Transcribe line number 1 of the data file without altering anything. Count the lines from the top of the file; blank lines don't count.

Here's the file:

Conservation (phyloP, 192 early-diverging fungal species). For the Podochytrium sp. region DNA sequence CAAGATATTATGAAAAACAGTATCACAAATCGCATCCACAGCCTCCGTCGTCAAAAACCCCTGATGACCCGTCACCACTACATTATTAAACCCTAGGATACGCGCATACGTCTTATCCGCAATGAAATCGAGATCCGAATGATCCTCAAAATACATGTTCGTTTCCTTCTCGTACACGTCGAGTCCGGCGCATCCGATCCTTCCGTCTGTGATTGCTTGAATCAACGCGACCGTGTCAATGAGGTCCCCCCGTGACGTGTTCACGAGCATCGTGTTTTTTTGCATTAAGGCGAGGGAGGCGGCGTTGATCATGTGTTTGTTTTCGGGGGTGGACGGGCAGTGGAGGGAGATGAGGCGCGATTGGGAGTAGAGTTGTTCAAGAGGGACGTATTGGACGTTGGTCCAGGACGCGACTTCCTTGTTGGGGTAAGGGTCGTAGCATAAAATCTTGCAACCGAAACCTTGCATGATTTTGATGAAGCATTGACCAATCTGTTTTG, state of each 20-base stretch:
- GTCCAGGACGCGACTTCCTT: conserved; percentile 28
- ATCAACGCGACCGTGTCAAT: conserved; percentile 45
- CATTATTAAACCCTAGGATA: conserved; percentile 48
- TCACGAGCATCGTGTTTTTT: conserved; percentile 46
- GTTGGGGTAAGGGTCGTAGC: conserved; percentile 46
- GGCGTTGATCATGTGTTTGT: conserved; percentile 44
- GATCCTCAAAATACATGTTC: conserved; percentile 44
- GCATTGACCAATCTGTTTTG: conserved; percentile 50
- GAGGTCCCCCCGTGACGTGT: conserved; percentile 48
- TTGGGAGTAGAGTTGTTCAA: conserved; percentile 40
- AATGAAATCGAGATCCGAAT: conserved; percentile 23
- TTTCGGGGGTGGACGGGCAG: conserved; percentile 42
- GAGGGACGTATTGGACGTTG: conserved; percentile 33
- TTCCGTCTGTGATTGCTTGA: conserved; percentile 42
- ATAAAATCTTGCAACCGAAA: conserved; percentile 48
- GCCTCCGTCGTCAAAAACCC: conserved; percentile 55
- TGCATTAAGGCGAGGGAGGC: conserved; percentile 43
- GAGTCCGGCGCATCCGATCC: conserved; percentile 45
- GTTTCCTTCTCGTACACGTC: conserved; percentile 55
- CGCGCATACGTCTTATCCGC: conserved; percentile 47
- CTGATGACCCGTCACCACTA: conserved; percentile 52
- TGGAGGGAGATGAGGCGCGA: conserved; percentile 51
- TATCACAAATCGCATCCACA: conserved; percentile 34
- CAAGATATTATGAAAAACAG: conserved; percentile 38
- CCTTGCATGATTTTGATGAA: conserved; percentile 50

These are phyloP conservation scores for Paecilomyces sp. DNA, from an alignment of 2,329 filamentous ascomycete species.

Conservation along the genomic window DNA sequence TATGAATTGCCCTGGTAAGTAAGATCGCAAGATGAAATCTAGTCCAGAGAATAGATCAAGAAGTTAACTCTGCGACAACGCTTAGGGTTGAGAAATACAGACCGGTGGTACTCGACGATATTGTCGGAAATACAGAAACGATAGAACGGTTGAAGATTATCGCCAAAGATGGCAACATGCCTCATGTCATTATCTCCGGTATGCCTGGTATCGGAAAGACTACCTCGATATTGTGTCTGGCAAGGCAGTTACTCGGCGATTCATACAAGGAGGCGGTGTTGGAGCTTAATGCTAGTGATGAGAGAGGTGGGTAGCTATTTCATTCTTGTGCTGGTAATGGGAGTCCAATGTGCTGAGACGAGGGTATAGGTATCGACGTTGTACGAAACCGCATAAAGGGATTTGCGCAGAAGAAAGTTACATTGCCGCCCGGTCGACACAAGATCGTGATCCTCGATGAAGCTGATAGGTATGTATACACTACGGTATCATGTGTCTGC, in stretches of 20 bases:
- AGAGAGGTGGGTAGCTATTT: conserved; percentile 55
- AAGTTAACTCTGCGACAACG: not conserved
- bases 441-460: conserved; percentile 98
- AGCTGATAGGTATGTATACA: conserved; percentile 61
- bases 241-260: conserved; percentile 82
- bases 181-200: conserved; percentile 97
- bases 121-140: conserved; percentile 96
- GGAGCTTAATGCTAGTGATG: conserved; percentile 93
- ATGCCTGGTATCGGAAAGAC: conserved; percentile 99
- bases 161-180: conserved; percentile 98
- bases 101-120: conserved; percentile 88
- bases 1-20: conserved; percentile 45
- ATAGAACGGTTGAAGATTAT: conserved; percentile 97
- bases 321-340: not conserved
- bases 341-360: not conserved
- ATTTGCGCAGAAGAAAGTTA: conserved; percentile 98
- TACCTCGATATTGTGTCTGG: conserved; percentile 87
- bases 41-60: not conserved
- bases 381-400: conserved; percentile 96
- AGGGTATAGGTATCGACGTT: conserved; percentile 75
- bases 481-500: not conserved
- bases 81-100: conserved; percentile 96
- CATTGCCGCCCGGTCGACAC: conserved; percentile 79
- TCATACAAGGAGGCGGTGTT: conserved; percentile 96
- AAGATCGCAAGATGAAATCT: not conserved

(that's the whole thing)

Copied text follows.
Conservation (phyloP, 192 early-diverging fungal species). For the Podochytrium sp. region DNA sequence CAAGATATTATGAAAAACAGTATCACAAATCGCATCCACAGCCTCCGTCGTCAAAAACCCCTGATGACCCGTCACCACTACATTATTAAACCCTAGGATACGCGCATACGTCTTATCCGCAATGAAATCGAGATCCGAATGATCCTCAAAATACATGTTCGTTTCCTTCTCGTACACGTCGAGTCCGGCGCATCCGATCCTTCCGTCTGTGATTGCTTGAATCAACGCGACCGTGTCAATGAGGTCCCCCCGTGACGTGTTCACGAGCATCGTGTTTTTTTGCATTAAGGCGAGGGAGGCGGCGTTGATCATGTGTTTGTTTTCGGGGGTGGACGGGCAGTGGAGGGAGATGAGGCGCGATTGGGAGTAGAGTTGTTCAAGAGGGACGTATTGGACGTTGGTCCAGGACGCGACTTCCTTGTTGGGGTAAGGGTCGTAGCATAAAATCTTGCAACCGAAACCTTGCATGATTTTGATGAAGCATTGACCAATCTGTTTTG, state of each 20-base stretch: